70 years of victories: Awards, research and continued growth

In honor of Baylor College of Medicine’s 70th year in Houston, we’re taking a look back at the College’s history through accomplishments, photos, and a look toward the future.

Each week, we’re taking a look at different eras in time, represented through the different logo changes at the College. So far, we’ve explored 1943-1969 and 1969-1975.

Be sure to like us on Facebook to see our new profile pictures each week.

Over the next three weeks we’ll continue to explore the various eras of BCM’s more recent history.

This week’s logo represents a historic look back at growth at the College from 1975 through 1983 as the College continued to lead the country in research and grow into a world-class institution.

Dr. Michael E. DeBakey, Dr. William T. Butler and Dr. Roger C. Guillemin examin Guillemin's Nobel Prize medal. Photo courtesy Baylor College of Medicine Archives.
From left, Dr. Michael E. DeBakey, Dr. William T. Butler and Dr. Roger C. Guillemin examine Guillemin’s Nobel Prize medal. Photo courtesy Baylor College of Medicine Archives.

In 1977, Dr. Roger Guillemin received the Nobel Prize in Physiology or  Medicine for discoveries concerning peptide hormone production in the brain, findings that laid the foundation for modern brain hormone research.

Though Dr. Guillemin left BCM in 1970, after 17 years of research and as a professor in the Department of Physiology, he largely credited the College for encouraging and funding his research. Guillemin donated his Nobel Prize medal to the College and today it is on display in the Michael E. DeBakey Museum and Library.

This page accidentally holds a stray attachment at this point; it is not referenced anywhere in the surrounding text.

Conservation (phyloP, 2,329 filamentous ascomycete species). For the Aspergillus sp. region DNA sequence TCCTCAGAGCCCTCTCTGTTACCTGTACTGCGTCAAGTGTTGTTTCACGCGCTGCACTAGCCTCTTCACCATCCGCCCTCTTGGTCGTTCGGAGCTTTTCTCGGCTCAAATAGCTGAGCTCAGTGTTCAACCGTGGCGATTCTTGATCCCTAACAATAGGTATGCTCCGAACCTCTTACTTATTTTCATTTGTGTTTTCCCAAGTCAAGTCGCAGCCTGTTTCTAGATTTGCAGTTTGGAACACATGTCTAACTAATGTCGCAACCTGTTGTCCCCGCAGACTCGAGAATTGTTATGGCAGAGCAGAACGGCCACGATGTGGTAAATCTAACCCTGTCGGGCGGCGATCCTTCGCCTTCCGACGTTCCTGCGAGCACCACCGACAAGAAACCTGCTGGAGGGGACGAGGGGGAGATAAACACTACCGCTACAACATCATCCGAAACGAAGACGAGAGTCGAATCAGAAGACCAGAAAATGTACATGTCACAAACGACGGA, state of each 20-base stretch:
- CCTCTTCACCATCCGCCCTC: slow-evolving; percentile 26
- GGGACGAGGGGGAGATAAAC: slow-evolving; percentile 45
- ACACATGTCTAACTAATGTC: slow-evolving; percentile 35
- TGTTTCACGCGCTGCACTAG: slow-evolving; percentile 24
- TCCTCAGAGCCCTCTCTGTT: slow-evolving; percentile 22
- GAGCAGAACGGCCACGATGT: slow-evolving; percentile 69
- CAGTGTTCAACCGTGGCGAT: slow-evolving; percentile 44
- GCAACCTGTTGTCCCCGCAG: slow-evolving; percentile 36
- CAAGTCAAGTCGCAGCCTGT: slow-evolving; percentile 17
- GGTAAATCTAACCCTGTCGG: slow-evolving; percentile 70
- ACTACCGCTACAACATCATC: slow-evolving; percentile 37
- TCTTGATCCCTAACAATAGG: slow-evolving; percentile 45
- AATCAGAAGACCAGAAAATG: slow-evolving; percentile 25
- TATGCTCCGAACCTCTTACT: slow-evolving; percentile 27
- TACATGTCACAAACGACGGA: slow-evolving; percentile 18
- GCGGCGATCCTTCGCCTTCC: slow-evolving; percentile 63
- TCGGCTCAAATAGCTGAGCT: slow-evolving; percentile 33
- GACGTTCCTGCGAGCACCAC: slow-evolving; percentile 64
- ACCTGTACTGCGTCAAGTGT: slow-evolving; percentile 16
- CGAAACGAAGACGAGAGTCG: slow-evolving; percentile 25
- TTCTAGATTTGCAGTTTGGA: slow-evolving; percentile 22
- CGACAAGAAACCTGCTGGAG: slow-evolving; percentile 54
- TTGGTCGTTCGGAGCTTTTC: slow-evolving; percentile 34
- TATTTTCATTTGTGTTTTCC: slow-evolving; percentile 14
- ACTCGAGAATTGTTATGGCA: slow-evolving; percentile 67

In 1978, the College, in collaboration with the United States Department of Agriculture/Agriculture Research Service and Texas Children’s Hospital established the nation’s first USDA/ARS Children’s Nutrition Research Center. In 1988, a new building to house the Center opened, funded by Congressional appropriation.

Since opening, more than 8,500 volunteers have participated in CNRC studies. The center has conducted important research that has resulted in the development of national and international child nutrition standards.

Leon Jaworski spoke at the dedication of the Michael E. DeBakey Center for Biomedical Education and Research.  Platform guests, front row, left to right, Mary Lasker, George R. Brown, Jo Murphy, William T. Butler, Michael E. DeBakey, Lady Bird Johnson, Leonard F. McCollum, Julius C. Pericola, Henry J.N. Taub; back row, Emory G. Alexander, Herman P. Pressler, Helenita Alexander, John D. Alexander, Jr., Henrietta Alexander, B.J. Martin, Colletta McMillian, Don McMillian, Harris Busch, Jerry Lewis. Photo courtesy Baylor College of Medicine Archives.
Leon Jaworski spoke at the dedication of the Michael E. DeBakey Center for Biomedical Education and Research. Platform guests, front row, left to right, Mary Lasker, George R. Brown, Jo Murphy, William T. Butler, Michael E. DeBakey, Lady Bird Johnson, Leonard F. McCollum, Julius C. Pericola, Henry J.N. Taub; back row, Emory G. Alexander, Herman P. Pressler, Helenita Alexander, John D. Alexander, Jr., Henrietta Alexander, B.J. Martin, Colletta McMillian, Don McMillian, Harris Busch, Jerry Lewis. Photo courtesy Baylor College of Medicine Archives.

In the following years, administrative changes and growth helped build the College, as Dr. Michel E. DeBakey became chancellor of BCM and Dr. William T. Butler was named president of the College.

Additionally, in 1982, BCM Board of Trustee members honored Dr. DeBakey’s tireless work by establishing the Michael E. DeBakey Center for Biomedical Education and Research building on campus.

By Audrey M. Marks

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